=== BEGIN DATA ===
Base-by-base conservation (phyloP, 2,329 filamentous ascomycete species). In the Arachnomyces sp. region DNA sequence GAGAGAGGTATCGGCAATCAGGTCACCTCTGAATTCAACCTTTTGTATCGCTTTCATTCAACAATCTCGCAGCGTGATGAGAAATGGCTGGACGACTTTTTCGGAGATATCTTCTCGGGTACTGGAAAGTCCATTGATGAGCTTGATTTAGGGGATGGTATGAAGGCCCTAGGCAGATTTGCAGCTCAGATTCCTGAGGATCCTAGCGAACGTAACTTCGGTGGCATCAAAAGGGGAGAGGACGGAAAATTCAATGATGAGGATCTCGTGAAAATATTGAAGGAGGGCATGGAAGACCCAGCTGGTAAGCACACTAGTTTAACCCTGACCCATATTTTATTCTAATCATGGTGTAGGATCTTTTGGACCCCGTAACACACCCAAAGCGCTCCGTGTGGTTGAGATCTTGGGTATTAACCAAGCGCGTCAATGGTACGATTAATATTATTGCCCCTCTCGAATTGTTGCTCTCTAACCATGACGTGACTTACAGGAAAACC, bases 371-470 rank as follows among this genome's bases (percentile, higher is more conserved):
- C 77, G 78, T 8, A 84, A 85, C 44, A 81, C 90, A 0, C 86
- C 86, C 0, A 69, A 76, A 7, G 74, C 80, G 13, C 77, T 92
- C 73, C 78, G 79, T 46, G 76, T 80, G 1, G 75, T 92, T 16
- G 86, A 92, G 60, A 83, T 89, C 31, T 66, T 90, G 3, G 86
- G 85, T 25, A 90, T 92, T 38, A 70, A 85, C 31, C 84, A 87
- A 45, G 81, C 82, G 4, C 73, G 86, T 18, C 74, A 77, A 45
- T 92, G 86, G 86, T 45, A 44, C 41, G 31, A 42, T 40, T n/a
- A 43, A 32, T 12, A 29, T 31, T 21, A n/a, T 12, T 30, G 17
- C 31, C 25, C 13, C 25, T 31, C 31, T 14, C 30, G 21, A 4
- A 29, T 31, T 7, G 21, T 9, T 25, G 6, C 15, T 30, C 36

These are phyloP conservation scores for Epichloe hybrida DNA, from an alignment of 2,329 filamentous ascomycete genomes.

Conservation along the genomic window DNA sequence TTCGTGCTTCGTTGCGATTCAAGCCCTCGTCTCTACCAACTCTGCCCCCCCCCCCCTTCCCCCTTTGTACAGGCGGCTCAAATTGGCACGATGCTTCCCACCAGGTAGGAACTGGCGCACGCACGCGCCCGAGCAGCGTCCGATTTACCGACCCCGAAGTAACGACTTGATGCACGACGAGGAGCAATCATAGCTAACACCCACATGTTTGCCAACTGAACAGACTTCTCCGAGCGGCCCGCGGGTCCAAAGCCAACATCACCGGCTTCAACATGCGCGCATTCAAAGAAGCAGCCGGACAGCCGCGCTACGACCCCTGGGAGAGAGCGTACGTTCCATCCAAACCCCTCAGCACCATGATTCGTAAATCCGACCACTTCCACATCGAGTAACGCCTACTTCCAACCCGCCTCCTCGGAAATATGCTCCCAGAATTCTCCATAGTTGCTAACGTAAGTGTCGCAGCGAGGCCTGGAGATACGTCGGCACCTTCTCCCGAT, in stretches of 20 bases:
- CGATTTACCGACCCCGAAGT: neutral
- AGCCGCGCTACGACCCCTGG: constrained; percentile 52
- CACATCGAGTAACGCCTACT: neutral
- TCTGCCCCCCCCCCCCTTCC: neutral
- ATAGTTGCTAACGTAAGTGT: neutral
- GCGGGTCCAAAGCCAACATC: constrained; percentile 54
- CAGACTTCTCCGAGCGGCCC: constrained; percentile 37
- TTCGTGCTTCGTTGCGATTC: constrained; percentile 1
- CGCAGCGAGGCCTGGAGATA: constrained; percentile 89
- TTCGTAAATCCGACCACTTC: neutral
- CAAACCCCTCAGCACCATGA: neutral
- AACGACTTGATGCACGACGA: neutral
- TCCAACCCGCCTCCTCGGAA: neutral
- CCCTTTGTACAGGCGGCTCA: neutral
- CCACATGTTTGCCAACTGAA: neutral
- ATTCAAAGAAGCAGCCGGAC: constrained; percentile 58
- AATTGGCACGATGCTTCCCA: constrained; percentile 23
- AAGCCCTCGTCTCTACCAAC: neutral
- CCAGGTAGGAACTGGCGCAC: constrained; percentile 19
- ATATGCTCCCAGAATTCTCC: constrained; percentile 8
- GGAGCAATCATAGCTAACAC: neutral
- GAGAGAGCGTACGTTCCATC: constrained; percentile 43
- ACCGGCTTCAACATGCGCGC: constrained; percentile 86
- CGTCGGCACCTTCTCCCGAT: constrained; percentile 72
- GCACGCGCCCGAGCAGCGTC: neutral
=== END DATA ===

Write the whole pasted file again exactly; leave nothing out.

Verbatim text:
Base-by-base conservation (phyloP, 2,329 filamentous ascomycete species). In the Arachnomyces sp. region DNA sequence GAGAGAGGTATCGGCAATCAGGTCACCTCTGAATTCAACCTTTTGTATCGCTTTCATTCAACAATCTCGCAGCGTGATGAGAAATGGCTGGACGACTTTTTCGGAGATATCTTCTCGGGTACTGGAAAGTCCATTGATGAGCTTGATTTAGGGGATGGTATGAAGGCCCTAGGCAGATTTGCAGCTCAGATTCCTGAGGATCCTAGCGAACGTAACTTCGGTGGCATCAAAAGGGGAGAGGACGGAAAATTCAATGATGAGGATCTCGTGAAAATATTGAAGGAGGGCATGGAAGACCCAGCTGGTAAGCACACTAGTTTAACCCTGACCCATATTTTATTCTAATCATGGTGTAGGATCTTTTGGACCCCGTAACACACCCAAAGCGCTCCGTGTGGTTGAGATCTTGGGTATTAACCAAGCGCGTCAATGGTACGATTAATATTATTGCCCCTCTCGAATTGTTGCTCTCTAACCATGACGTGACTTACAGGAAAACC, bases 371-470 rank as follows among this genome's bases (percentile, higher is more conserved):
- C 77, G 78, T 8, A 84, A 85, C 44, A 81, C 90, A 0, C 86
- C 86, C 0, A 69, A 76, A 7, G 74, C 80, G 13, C 77, T 92
- C 73, C 78, G 79, T 46, G 76, T 80, G 1, G 75, T 92, T 16
- G 86, A 92, G 60, A 83, T 89, C 31, T 66, T 90, G 3, G 86
- G 85, T 25, A 90, T 92, T 38, A 70, A 85, C 31, C 84, A 87
- A 45, G 81, C 82, G 4, C 73, G 86, T 18, C 74, A 77, A 45
- T 92, G 86, G 86, T 45, A 44, C 41, G 31, A 42, T 40, T n/a
- A 43, A 32, T 12, A 29, T 31, T 21, A n/a, T 12, T 30, G 17
- C 31, C 25, C 13, C 25, T 31, C 31, T 14, C 30, G 21, A 4
- A 29, T 31, T 7, G 21, T 9, T 25, G 6, C 15, T 30, C 36

These are phyloP conservation scores for Epichloe hybrida DNA, from an alignment of 2,329 filamentous ascomycete genomes.

Conservation along the genomic window DNA sequence TTCGTGCTTCGTTGCGATTCAAGCCCTCGTCTCTACCAACTCTGCCCCCCCCCCCCTTCCCCCTTTGTACAGGCGGCTCAAATTGGCACGATGCTTCCCACCAGGTAGGAACTGGCGCACGCACGCGCCCGAGCAGCGTCCGATTTACCGACCCCGAAGTAACGACTTGATGCACGACGAGGAGCAATCATAGCTAACACCCACATGTTTGCCAACTGAACAGACTTCTCCGAGCGGCCCGCGGGTCCAAAGCCAACATCACCGGCTTCAACATGCGCGCATTCAAAGAAGCAGCCGGACAGCCGCGCTACGACCCCTGGGAGAGAGCGTACGTTCCATCCAAACCCCTCAGCACCATGATTCGTAAATCCGACCACTTCCACATCGAGTAACGCCTACTTCCAACCCGCCTCCTCGGAAATATGCTCCCAGAATTCTCCATAGTTGCTAACGTAAGTGTCGCAGCGAGGCCTGGAGATACGTCGGCACCTTCTCCCGAT, in stretches of 20 bases:
- CGATTTACCGACCCCGAAGT: neutral
- AGCCGCGCTACGACCCCTGG: constrained; percentile 52
- CACATCGAGTAACGCCTACT: neutral
- TCTGCCCCCCCCCCCCTTCC: neutral
- ATAGTTGCTAACGTAAGTGT: neutral
- GCGGGTCCAAAGCCAACATC: constrained; percentile 54
- CAGACTTCTCCGAGCGGCCC: constrained; percentile 37
- TTCGTGCTTCGTTGCGATTC: constrained; percentile 1
- CGCAGCGAGGCCTGGAGATA: constrained; percentile 89
- TTCGTAAATCCGACCACTTC: neutral
- CAAACCCCTCAGCACCATGA: neutral
- AACGACTTGATGCACGACGA: neutral
- TCCAACCCGCCTCCTCGGAA: neutral
- CCCTTTGTACAGGCGGCTCA: neutral
- CCACATGTTTGCCAACTGAA: neutral
- ATTCAAAGAAGCAGCCGGAC: constrained; percentile 58
- AATTGGCACGATGCTTCCCA: constrained; percentile 23
- AAGCCCTCGTCTCTACCAAC: neutral
- CCAGGTAGGAACTGGCGCAC: constrained; percentile 19
- ATATGCTCCCAGAATTCTCC: constrained; percentile 8
- GGAGCAATCATAGCTAACAC: neutral
- GAGAGAGCGTACGTTCCATC: constrained; percentile 43
- ACCGGCTTCAACATGCGCGC: constrained; percentile 86
- CGTCGGCACCTTCTCCCGAT: constrained; percentile 72
- GCACGCGCCCGAGCAGCGTC: neutral